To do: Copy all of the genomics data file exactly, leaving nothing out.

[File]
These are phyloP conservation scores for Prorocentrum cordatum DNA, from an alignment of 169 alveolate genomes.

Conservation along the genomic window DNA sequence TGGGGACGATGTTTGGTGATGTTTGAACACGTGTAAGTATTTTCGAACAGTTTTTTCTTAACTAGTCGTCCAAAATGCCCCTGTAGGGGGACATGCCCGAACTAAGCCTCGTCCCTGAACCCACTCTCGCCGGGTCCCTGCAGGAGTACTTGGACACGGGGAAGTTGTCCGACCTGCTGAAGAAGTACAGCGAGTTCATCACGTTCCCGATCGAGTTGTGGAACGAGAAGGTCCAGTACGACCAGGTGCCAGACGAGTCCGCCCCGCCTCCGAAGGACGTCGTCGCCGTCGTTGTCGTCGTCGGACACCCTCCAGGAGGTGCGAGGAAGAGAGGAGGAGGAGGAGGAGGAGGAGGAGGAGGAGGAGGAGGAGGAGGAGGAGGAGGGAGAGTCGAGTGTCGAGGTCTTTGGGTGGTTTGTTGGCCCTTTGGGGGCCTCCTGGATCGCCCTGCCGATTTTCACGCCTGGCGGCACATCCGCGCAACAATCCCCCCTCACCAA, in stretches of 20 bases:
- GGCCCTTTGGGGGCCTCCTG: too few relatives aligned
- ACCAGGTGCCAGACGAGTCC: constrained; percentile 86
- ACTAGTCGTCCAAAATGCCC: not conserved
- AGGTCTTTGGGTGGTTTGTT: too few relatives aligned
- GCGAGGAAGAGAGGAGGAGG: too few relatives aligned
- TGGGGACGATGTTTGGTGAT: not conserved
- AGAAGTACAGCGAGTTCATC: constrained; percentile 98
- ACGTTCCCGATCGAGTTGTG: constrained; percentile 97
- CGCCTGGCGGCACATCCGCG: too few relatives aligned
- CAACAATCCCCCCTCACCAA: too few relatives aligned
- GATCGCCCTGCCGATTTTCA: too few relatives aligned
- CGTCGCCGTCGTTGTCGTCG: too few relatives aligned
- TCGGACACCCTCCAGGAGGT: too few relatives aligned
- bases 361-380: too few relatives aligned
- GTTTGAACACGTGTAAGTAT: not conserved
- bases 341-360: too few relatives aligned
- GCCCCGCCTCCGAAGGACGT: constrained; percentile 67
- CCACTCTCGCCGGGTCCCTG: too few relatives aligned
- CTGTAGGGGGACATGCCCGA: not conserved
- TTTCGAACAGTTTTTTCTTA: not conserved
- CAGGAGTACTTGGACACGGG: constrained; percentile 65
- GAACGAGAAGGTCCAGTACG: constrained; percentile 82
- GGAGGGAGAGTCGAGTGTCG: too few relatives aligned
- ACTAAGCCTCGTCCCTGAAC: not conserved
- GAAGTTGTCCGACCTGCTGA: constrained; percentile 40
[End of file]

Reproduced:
These are phyloP conservation scores for Prorocentrum cordatum DNA, from an alignment of 169 alveolate genomes.

Conservation along the genomic window DNA sequence TGGGGACGATGTTTGGTGATGTTTGAACACGTGTAAGTATTTTCGAACAGTTTTTTCTTAACTAGTCGTCCAAAATGCCCCTGTAGGGGGACATGCCCGAACTAAGCCTCGTCCCTGAACCCACTCTCGCCGGGTCCCTGCAGGAGTACTTGGACACGGGGAAGTTGTCCGACCTGCTGAAGAAGTACAGCGAGTTCATCACGTTCCCGATCGAGTTGTGGAACGAGAAGGTCCAGTACGACCAGGTGCCAGACGAGTCCGCCCCGCCTCCGAAGGACGTCGTCGCCGTCGTTGTCGTCGTCGGACACCCTCCAGGAGGTGCGAGGAAGAGAGGAGGAGGAGGAGGAGGAGGAGGAGGAGGAGGAGGAGGAGGAGGAGGAGGAGGGAGAGTCGAGTGTCGAGGTCTTTGGGTGGTTTGTTGGCCCTTTGGGGGCCTCCTGGATCGCCCTGCCGATTTTCACGCCTGGCGGCACATCCGCGCAACAATCCCCCCTCACCAA, in stretches of 20 bases:
- GGCCCTTTGGGGGCCTCCTG: too few relatives aligned
- ACCAGGTGCCAGACGAGTCC: constrained; percentile 86
- ACTAGTCGTCCAAAATGCCC: not conserved
- AGGTCTTTGGGTGGTTTGTT: too few relatives aligned
- GCGAGGAAGAGAGGAGGAGG: too few relatives aligned
- TGGGGACGATGTTTGGTGAT: not conserved
- AGAAGTACAGCGAGTTCATC: constrained; percentile 98
- ACGTTCCCGATCGAGTTGTG: constrained; percentile 97
- CGCCTGGCGGCACATCCGCG: too few relatives aligned
- CAACAATCCCCCCTCACCAA: too few relatives aligned
- GATCGCCCTGCCGATTTTCA: too few relatives aligned
- CGTCGCCGTCGTTGTCGTCG: too few relatives aligned
- TCGGACACCCTCCAGGAGGT: too few relatives aligned
- bases 361-380: too few relatives aligned
- GTTTGAACACGTGTAAGTAT: not conserved
- bases 341-360: too few relatives aligned
- GCCCCGCCTCCGAAGGACGT: constrained; percentile 67
- CCACTCTCGCCGGGTCCCTG: too few relatives aligned
- CTGTAGGGGGACATGCCCGA: not conserved
- TTTCGAACAGTTTTTTCTTA: not conserved
- CAGGAGTACTTGGACACGGG: constrained; percentile 65
- GAACGAGAAGGTCCAGTACG: constrained; percentile 82
- GGAGGGAGAGTCGAGTGTCG: too few relatives aligned
- ACTAAGCCTCGTCCCTGAAC: not conserved
- GAAGTTGTCCGACCTGCTGA: constrained; percentile 40